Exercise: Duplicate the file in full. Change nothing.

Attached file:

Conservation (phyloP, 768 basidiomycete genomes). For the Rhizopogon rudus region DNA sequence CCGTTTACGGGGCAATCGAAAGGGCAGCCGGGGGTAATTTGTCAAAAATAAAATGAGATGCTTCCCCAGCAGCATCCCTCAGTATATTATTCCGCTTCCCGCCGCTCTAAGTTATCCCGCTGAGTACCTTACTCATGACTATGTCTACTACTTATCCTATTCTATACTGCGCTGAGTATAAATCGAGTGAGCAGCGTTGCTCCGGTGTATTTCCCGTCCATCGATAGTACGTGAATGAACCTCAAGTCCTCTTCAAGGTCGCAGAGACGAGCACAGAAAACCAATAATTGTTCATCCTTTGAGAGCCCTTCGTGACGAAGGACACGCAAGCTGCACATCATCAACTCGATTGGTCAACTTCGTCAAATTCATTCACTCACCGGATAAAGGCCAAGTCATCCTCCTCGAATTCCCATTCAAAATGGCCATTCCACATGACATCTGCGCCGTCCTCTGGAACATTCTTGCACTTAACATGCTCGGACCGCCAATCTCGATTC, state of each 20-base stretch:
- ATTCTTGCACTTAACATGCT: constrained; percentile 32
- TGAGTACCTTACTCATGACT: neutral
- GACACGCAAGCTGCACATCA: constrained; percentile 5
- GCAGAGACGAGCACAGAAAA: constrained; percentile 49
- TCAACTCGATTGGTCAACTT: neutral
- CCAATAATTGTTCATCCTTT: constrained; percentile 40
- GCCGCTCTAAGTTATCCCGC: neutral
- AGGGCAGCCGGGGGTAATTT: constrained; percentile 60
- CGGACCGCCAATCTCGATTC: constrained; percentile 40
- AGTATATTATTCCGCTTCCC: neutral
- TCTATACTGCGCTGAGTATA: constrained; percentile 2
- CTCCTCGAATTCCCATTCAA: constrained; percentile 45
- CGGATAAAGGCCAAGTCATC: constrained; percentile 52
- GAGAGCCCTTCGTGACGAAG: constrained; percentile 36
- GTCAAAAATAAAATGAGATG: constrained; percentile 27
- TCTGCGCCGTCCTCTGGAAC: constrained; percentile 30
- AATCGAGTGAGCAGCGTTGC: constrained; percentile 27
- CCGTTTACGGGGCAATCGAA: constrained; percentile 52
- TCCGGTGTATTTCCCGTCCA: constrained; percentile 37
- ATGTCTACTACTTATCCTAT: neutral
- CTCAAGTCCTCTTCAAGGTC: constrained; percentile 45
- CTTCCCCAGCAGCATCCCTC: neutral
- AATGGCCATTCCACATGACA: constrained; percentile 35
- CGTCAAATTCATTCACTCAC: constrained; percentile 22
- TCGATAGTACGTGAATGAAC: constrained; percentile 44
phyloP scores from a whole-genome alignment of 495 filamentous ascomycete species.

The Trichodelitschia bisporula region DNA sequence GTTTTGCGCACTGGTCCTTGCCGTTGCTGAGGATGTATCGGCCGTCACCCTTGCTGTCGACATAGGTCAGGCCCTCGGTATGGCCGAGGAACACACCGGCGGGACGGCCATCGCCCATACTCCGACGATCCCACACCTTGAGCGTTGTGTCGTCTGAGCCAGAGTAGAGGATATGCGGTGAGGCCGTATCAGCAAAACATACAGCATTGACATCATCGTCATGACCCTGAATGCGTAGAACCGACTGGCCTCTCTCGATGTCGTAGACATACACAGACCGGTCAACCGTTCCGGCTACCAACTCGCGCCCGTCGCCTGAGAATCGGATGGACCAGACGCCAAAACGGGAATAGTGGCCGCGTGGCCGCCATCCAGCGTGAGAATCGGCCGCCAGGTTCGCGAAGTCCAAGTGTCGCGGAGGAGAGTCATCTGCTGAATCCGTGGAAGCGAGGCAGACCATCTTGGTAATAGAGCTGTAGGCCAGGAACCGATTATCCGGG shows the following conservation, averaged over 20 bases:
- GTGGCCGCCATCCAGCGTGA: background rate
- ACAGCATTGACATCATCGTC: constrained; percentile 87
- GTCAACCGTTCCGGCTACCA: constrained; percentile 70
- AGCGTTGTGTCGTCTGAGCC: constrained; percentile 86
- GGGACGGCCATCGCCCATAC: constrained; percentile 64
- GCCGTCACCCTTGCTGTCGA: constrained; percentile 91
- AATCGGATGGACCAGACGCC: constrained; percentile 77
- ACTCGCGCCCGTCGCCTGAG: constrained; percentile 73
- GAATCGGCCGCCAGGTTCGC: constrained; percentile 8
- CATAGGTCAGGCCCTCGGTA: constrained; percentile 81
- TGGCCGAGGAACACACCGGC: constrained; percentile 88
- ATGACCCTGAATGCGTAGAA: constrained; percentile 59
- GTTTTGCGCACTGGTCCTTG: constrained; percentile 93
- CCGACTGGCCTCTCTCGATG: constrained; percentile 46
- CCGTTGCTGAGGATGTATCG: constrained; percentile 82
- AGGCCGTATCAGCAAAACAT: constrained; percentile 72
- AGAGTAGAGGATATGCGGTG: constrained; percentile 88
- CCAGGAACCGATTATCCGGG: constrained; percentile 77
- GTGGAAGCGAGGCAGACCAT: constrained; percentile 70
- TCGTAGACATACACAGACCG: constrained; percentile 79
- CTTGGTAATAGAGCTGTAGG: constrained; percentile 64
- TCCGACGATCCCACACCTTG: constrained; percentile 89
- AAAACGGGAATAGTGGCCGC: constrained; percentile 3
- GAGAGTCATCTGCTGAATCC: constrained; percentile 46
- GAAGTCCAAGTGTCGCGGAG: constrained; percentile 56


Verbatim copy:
Conservation (phyloP, 768 basidiomycete genomes). For the Rhizopogon rudus region DNA sequence CCGTTTACGGGGCAATCGAAAGGGCAGCCGGGGGTAATTTGTCAAAAATAAAATGAGATGCTTCCCCAGCAGCATCCCTCAGTATATTATTCCGCTTCCCGCCGCTCTAAGTTATCCCGCTGAGTACCTTACTCATGACTATGTCTACTACTTATCCTATTCTATACTGCGCTGAGTATAAATCGAGTGAGCAGCGTTGCTCCGGTGTATTTCCCGTCCATCGATAGTACGTGAATGAACCTCAAGTCCTCTTCAAGGTCGCAGAGACGAGCACAGAAAACCAATAATTGTTCATCCTTTGAGAGCCCTTCGTGACGAAGGACACGCAAGCTGCACATCATCAACTCGATTGGTCAACTTCGTCAAATTCATTCACTCACCGGATAAAGGCCAAGTCATCCTCCTCGAATTCCCATTCAAAATGGCCATTCCACATGACATCTGCGCCGTCCTCTGGAACATTCTTGCACTTAACATGCTCGGACCGCCAATCTCGATTC, state of each 20-base stretch:
- ATTCTTGCACTTAACATGCT: constrained; percentile 32
- TGAGTACCTTACTCATGACT: neutral
- GACACGCAAGCTGCACATCA: constrained; percentile 5
- GCAGAGACGAGCACAGAAAA: constrained; percentile 49
- TCAACTCGATTGGTCAACTT: neutral
- CCAATAATTGTTCATCCTTT: constrained; percentile 40
- GCCGCTCTAAGTTATCCCGC: neutral
- AGGGCAGCCGGGGGTAATTT: constrained; percentile 60
- CGGACCGCCAATCTCGATTC: constrained; percentile 40
- AGTATATTATTCCGCTTCCC: neutral
- TCTATACTGCGCTGAGTATA: constrained; percentile 2
- CTCCTCGAATTCCCATTCAA: constrained; percentile 45
- CGGATAAAGGCCAAGTCATC: constrained; percentile 52
- GAGAGCCCTTCGTGACGAAG: constrained; percentile 36
- GTCAAAAATAAAATGAGATG: constrained; percentile 27
- TCTGCGCCGTCCTCTGGAAC: constrained; percentile 30
- AATCGAGTGAGCAGCGTTGC: constrained; percentile 27
- CCGTTTACGGGGCAATCGAA: constrained; percentile 52
- TCCGGTGTATTTCCCGTCCA: constrained; percentile 37
- ATGTCTACTACTTATCCTAT: neutral
- CTCAAGTCCTCTTCAAGGTC: constrained; percentile 45
- CTTCCCCAGCAGCATCCCTC: neutral
- AATGGCCATTCCACATGACA: constrained; percentile 35
- CGTCAAATTCATTCACTCAC: constrained; percentile 22
- TCGATAGTACGTGAATGAAC: constrained; percentile 44
phyloP scores from a whole-genome alignment of 495 filamentous ascomycete species.

The Trichodelitschia bisporula region DNA sequence GTTTTGCGCACTGGTCCTTGCCGTTGCTGAGGATGTATCGGCCGTCACCCTTGCTGTCGACATAGGTCAGGCCCTCGGTATGGCCGAGGAACACACCGGCGGGACGGCCATCGCCCATACTCCGACGATCCCACACCTTGAGCGTTGTGTCGTCTGAGCCAGAGTAGAGGATATGCGGTGAGGCCGTATCAGCAAAACATACAGCATTGACATCATCGTCATGACCCTGAATGCGTAGAACCGACTGGCCTCTCTCGATGTCGTAGACATACACAGACCGGTCAACCGTTCCGGCTACCAACTCGCGCCCGTCGCCTGAGAATCGGATGGACCAGACGCCAAAACGGGAATAGTGGCCGCGTGGCCGCCATCCAGCGTGAGAATCGGCCGCCAGGTTCGCGAAGTCCAAGTGTCGCGGAGGAGAGTCATCTGCTGAATCCGTGGAAGCGAGGCAGACCATCTTGGTAATAGAGCTGTAGGCCAGGAACCGATTATCCGGG shows the following conservation, averaged over 20 bases:
- GTGGCCGCCATCCAGCGTGA: background rate
- ACAGCATTGACATCATCGTC: constrained; percentile 87
- GTCAACCGTTCCGGCTACCA: constrained; percentile 70
- AGCGTTGTGTCGTCTGAGCC: constrained; percentile 86
- GGGACGGCCATCGCCCATAC: constrained; percentile 64
- GCCGTCACCCTTGCTGTCGA: constrained; percentile 91
- AATCGGATGGACCAGACGCC: constrained; percentile 77
- ACTCGCGCCCGTCGCCTGAG: constrained; percentile 73
- GAATCGGCCGCCAGGTTCGC: constrained; percentile 8
- CATAGGTCAGGCCCTCGGTA: constrained; percentile 81
- TGGCCGAGGAACACACCGGC: constrained; percentile 88
- ATGACCCTGAATGCGTAGAA: constrained; percentile 59
- GTTTTGCGCACTGGTCCTTG: constrained; percentile 93
- CCGACTGGCCTCTCTCGATG: constrained; percentile 46
- CCGTTGCTGAGGATGTATCG: constrained; percentile 82
- AGGCCGTATCAGCAAAACAT: constrained; percentile 72
- AGAGTAGAGGATATGCGGTG: constrained; percentile 88
- CCAGGAACCGATTATCCGGG: constrained; percentile 77
- GTGGAAGCGAGGCAGACCAT: constrained; percentile 70
- TCGTAGACATACACAGACCG: constrained; percentile 79
- CTTGGTAATAGAGCTGTAGG: constrained; percentile 64
- TCCGACGATCCCACACCTTG: constrained; percentile 89
- AAAACGGGAATAGTGGCCGC: constrained; percentile 3
- GAGAGTCATCTGCTGAATCC: constrained; percentile 46
- GAAGTCCAAGTGTCGCGGAG: constrained; percentile 56